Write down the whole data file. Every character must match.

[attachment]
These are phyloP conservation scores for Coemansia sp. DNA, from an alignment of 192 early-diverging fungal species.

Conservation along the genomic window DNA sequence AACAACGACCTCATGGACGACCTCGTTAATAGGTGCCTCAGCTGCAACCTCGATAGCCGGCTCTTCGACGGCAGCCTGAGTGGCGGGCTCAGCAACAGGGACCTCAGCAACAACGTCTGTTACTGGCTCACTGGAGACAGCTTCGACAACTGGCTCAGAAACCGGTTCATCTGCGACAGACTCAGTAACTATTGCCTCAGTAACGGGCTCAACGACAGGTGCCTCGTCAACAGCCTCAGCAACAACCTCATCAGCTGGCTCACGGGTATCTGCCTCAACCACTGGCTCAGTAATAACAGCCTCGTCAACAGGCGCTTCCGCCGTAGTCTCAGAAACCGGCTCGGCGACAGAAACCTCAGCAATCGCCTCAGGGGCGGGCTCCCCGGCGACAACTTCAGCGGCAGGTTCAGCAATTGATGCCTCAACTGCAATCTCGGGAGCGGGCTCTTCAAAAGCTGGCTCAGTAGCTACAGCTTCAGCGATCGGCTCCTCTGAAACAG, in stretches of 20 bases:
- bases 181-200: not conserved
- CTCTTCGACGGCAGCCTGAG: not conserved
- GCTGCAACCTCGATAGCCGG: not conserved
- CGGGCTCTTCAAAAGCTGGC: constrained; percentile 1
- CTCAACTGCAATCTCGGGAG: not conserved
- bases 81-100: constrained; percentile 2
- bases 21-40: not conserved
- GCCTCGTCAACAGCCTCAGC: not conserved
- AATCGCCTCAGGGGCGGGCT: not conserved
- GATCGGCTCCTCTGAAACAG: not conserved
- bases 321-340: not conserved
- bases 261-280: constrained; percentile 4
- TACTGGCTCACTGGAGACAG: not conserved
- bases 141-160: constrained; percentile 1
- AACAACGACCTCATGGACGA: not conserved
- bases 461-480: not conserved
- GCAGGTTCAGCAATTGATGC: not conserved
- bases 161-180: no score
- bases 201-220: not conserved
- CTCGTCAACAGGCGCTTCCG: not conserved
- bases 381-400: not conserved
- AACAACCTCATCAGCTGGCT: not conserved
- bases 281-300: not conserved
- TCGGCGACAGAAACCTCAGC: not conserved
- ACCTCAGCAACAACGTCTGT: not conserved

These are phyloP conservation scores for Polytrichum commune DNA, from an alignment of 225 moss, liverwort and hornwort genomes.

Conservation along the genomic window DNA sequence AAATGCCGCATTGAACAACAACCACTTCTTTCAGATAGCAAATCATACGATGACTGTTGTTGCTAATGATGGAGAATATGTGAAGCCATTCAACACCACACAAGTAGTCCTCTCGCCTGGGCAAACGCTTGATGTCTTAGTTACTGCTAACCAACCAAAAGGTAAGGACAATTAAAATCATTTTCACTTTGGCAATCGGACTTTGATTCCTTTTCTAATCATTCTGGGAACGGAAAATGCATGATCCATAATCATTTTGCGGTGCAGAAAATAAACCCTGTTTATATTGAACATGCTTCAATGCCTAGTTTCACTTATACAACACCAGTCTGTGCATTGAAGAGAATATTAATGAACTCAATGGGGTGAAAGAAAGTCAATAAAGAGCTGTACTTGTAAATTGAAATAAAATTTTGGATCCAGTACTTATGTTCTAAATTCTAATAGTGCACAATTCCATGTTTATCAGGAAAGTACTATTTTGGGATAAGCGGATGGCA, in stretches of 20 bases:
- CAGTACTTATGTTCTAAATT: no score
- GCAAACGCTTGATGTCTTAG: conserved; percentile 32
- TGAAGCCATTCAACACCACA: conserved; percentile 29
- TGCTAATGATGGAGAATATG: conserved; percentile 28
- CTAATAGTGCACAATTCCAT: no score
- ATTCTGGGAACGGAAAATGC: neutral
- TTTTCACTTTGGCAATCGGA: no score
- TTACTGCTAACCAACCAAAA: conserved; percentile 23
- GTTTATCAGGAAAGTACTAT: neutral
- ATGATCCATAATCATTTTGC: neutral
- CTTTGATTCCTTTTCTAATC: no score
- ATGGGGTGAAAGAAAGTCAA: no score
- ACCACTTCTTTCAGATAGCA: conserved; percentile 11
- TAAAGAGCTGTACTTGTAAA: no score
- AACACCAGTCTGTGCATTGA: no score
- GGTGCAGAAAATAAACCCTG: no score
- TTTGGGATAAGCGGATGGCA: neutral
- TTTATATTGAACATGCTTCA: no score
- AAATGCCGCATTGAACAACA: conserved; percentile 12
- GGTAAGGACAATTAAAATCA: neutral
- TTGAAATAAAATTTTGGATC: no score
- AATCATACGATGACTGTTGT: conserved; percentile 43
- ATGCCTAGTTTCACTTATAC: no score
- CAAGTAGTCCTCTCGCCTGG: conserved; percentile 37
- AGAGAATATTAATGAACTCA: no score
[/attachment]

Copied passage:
These are phyloP conservation scores for Coemansia sp. DNA, from an alignment of 192 early-diverging fungal species.

Conservation along the genomic window DNA sequence AACAACGACCTCATGGACGACCTCGTTAATAGGTGCCTCAGCTGCAACCTCGATAGCCGGCTCTTCGACGGCAGCCTGAGTGGCGGGCTCAGCAACAGGGACCTCAGCAACAACGTCTGTTACTGGCTCACTGGAGACAGCTTCGACAACTGGCTCAGAAACCGGTTCATCTGCGACAGACTCAGTAACTATTGCCTCAGTAACGGGCTCAACGACAGGTGCCTCGTCAACAGCCTCAGCAACAACCTCATCAGCTGGCTCACGGGTATCTGCCTCAACCACTGGCTCAGTAATAACAGCCTCGTCAACAGGCGCTTCCGCCGTAGTCTCAGAAACCGGCTCGGCGACAGAAACCTCAGCAATCGCCTCAGGGGCGGGCTCCCCGGCGACAACTTCAGCGGCAGGTTCAGCAATTGATGCCTCAACTGCAATCTCGGGAGCGGGCTCTTCAAAAGCTGGCTCAGTAGCTACAGCTTCAGCGATCGGCTCCTCTGAAACAG, in stretches of 20 bases:
- bases 181-200: not conserved
- CTCTTCGACGGCAGCCTGAG: not conserved
- GCTGCAACCTCGATAGCCGG: not conserved
- CGGGCTCTTCAAAAGCTGGC: constrained; percentile 1
- CTCAACTGCAATCTCGGGAG: not conserved
- bases 81-100: constrained; percentile 2
- bases 21-40: not conserved
- GCCTCGTCAACAGCCTCAGC: not conserved
- AATCGCCTCAGGGGCGGGCT: not conserved
- GATCGGCTCCTCTGAAACAG: not conserved
- bases 321-340: not conserved
- bases 261-280: constrained; percentile 4
- TACTGGCTCACTGGAGACAG: not conserved
- bases 141-160: constrained; percentile 1
- AACAACGACCTCATGGACGA: not conserved
- bases 461-480: not conserved
- GCAGGTTCAGCAATTGATGC: not conserved
- bases 161-180: no score
- bases 201-220: not conserved
- CTCGTCAACAGGCGCTTCCG: not conserved
- bases 381-400: not conserved
- AACAACCTCATCAGCTGGCT: not conserved
- bases 281-300: not conserved
- TCGGCGACAGAAACCTCAGC: not conserved
- ACCTCAGCAACAACGTCTGT: not conserved

These are phyloP conservation scores for Polytrichum commune DNA, from an alignment of 225 moss, liverwort and hornwort genomes.

Conservation along the genomic window DNA sequence AAATGCCGCATTGAACAACAACCACTTCTTTCAGATAGCAAATCATACGATGACTGTTGTTGCTAATGATGGAGAATATGTGAAGCCATTCAACACCACACAAGTAGTCCTCTCGCCTGGGCAAACGCTTGATGTCTTAGTTACTGCTAACCAACCAAAAGGTAAGGACAATTAAAATCATTTTCACTTTGGCAATCGGACTTTGATTCCTTTTCTAATCATTCTGGGAACGGAAAATGCATGATCCATAATCATTTTGCGGTGCAGAAAATAAACCCTGTTTATATTGAACATGCTTCAATGCCTAGTTTCACTTATACAACACCAGTCTGTGCATTGAAGAGAATATTAATGAACTCAATGGGGTGAAAGAAAGTCAATAAAGAGCTGTACTTGTAAATTGAAATAAAATTTTGGATCCAGTACTTATGTTCTAAATTCTAATAGTGCACAATTCCATGTTTATCAGGAAAGTACTATTTTGGGATAAGCGGATGGCA, in stretches of 20 bases:
- CAGTACTTATGTTCTAAATT: no score
- GCAAACGCTTGATGTCTTAG: conserved; percentile 32
- TGAAGCCATTCAACACCACA: conserved; percentile 29
- TGCTAATGATGGAGAATATG: conserved; percentile 28
- CTAATAGTGCACAATTCCAT: no score
- ATTCTGGGAACGGAAAATGC: neutral
- TTTTCACTTTGGCAATCGGA: no score
- TTACTGCTAACCAACCAAAA: conserved; percentile 23
- GTTTATCAGGAAAGTACTAT: neutral
- ATGATCCATAATCATTTTGC: neutral
- CTTTGATTCCTTTTCTAATC: no score
- ATGGGGTGAAAGAAAGTCAA: no score
- ACCACTTCTTTCAGATAGCA: conserved; percentile 11
- TAAAGAGCTGTACTTGTAAA: no score
- AACACCAGTCTGTGCATTGA: no score
- GGTGCAGAAAATAAACCCTG: no score
- TTTGGGATAAGCGGATGGCA: neutral
- TTTATATTGAACATGCTTCA: no score
- AAATGCCGCATTGAACAACA: conserved; percentile 12
- GGTAAGGACAATTAAAATCA: neutral
- TTGAAATAAAATTTTGGATC: no score
- AATCATACGATGACTGTTGT: conserved; percentile 43
- ATGCCTAGTTTCACTTATAC: no score
- CAAGTAGTCCTCTCGCCTGG: conserved; percentile 37
- AGAGAATATTAATGAACTCA: no score